The US–China Trade War and its increasing impact on trade compliance
The recent announcement from FedEx that the multinational cargo carrier has filed a lawsuit against the US Department of Commerce is the latest salvo in the US-China trade war.
FedEx is alleging that its compliance with the Export Administration Regulations (EAR) is impossible when checking the 15 million packages it distributes per day for items that require BIS (Bureau of Industry & Security) export licenses.
The lawsuit was a response to an apology by FedEx to the Chinese administration in May when it originally blocked the distribution of two Huawei packages. The blocking of the goods came in response to new US legislation that barred the distribution of Huawei products into the US.
The FedEx lawsuit seeks to push back on the checks that the US Dept of Commerce imposes on the company citing in the lawsuit that 'EAR essentially deputises to FedEx the policing of packages and their contents for potential violations… [which] is an impossible task, logistically and economically'.
Whilst FedEx finds itself stuck in the middle between the US and China and their ever-protracted trade war, there are a few interesting themes to note from the lawsuit and the obligations that carriers and others must perform in regard to EAR.
The first theme deals with what FedEx must do in terms of compliance. Screening the shipper and the consignee to ensure they are not embargoed entities is the most obvious. However, FedEx has noted that it cannot screen the goods as stated in the EAR regulation for:
- The export location of the product
- Any inclusion of US technology contained within an item
- The possibility of US origin items
Whilst there is a grain of truth in the fact that FedEx cannot open every single package and physically check it, they are able to screen and monitor the various documents that accompany the shipping of a package.
Document screening remains an important part of the trade compliance operation. For FedEx this is an important business activity, but it has fallen foul of such regulation in April 2018 when BIS imposed a fine for a failure to detect matches in its screening software for entities on an embargo watch-list.
The other theme to uncover within the current situation is the increasing realisation that the world's two biggest economies have potentially conflicting versions of trade compliance. US sanctions are well known but the much-awaited Chinese 'Unreliable Entity List' is still to be unveiled. This list would target organisations that China believes damage Chinese national company interests but to date, it is not known who is on the list or when it will be released. There have been rumours in the press that FedEx could be included.
For multi-national companies who have to navigate increasing compliance obligations, there is now a greater risk in that such compliance, where it clashes and contradicts, has the potential to exclude carriers and other participants from once-profitable markets. For FedEx, the situation is very real in that to remain compliant in the US, it might make it non-compliant in China.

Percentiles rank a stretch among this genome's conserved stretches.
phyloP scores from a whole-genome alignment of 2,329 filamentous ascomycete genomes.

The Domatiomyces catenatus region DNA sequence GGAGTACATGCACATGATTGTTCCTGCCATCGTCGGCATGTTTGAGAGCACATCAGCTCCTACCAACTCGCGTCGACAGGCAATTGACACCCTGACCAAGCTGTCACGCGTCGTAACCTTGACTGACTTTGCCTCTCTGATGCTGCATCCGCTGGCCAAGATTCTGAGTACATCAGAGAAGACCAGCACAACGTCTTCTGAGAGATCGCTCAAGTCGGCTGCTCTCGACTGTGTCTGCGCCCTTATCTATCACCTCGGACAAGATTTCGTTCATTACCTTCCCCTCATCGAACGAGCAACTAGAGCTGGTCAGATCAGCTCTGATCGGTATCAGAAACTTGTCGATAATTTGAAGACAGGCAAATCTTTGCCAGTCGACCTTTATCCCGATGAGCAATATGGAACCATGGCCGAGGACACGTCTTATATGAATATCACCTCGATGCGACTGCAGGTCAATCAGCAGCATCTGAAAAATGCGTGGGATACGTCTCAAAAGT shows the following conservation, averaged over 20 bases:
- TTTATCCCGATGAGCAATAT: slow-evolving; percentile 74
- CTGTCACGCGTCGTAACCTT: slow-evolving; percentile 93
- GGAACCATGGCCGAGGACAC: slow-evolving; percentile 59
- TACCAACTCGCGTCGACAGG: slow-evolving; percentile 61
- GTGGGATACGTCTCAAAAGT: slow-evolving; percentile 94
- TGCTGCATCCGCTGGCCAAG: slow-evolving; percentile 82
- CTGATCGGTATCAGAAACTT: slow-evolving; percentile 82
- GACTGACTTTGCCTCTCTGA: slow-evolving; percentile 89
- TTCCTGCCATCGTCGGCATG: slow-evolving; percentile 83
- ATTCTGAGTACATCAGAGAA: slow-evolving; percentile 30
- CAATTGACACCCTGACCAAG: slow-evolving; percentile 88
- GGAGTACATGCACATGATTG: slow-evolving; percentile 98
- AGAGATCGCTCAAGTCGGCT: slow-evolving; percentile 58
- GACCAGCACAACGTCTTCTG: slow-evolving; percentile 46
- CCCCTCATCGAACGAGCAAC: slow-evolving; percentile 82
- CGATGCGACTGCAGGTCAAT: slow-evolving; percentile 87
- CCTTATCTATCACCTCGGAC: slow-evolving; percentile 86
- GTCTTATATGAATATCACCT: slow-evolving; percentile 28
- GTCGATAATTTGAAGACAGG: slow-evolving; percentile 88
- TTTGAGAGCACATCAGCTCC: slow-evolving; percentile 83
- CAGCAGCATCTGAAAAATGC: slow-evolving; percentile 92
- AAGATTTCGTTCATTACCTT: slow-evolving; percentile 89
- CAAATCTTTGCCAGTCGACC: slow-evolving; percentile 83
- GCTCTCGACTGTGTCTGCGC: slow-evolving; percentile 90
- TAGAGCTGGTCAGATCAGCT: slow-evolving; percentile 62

Whilst the current trade talks between the two countries may still be resolved and the differences in implementation of compliance regulations in the US and China might not come to pass, there is still a significant takeaway for companies that was reiterated recently by Wilbur Ross, the US Commerce Secretary.
In recent remarks made in July, Ross highlighted the importance that US enforcement agencies are attaching to export violations. Ross stated that since the beginning of 2017, BIS has:
- Initiated 2,284 export control investigations, increasing 21% in that time
- Added 182 companies to the Entity List, 49 of these are Chinese, which include Huawei
- Completed more than 2,000 end-use checks on technology sales
- Performed 70 criminal prosecutions covering China, Iran, Pakistan and Russia
The remarks by Ross, hint that the current climate will not lessen as the US seeks to act against those who threaten national security.
Therefore, it is imperative that the latest restricted company and commodity watch-lists are adhered to for export purposes. Additions and updates to the Entity List must be adopted by organisations in a timely manner to ensure there is no backdoor weakness in the compliance workflow.
In this climate, any carrier or financial institution operating globally must have, at the very minimum, an effective and robust trade compliance screening program in place. Without it, organisations are exposing themselves to financial penalties and the new threat of possible country-wide market restrictions.
In 2018, the compliance management process was already tough, it appears that 2019 and beyond will get even tougher.
Posted by Byron McKinney, Associate Director Maritime & Trade Product Management, IHS Markit
- Crude Oil Trade: Increase in Russian exports from the Black Sea
- Crude Oil Trade: Saudi Arabia strengthening exposure to Indian oil market
- Crude Oil Trade: Algerian exports remain flat, while uncertainty increases
- Crude Oil Trade: Aframax rates under more pressure in August
- Crude Oil Trade: No miracles for suezmax rates
- Crude Oil Trade: Libyan production and exports back to normal?
- When OFAC issues new guidelines organisations need to act fast
- Crude Oil Trade: Angola exports more to China, but overall volumes are down
RT @PeterTirschwell: New low sulfur fuel blends will vary significantly among refiners and regions which will challenge vessel operators to…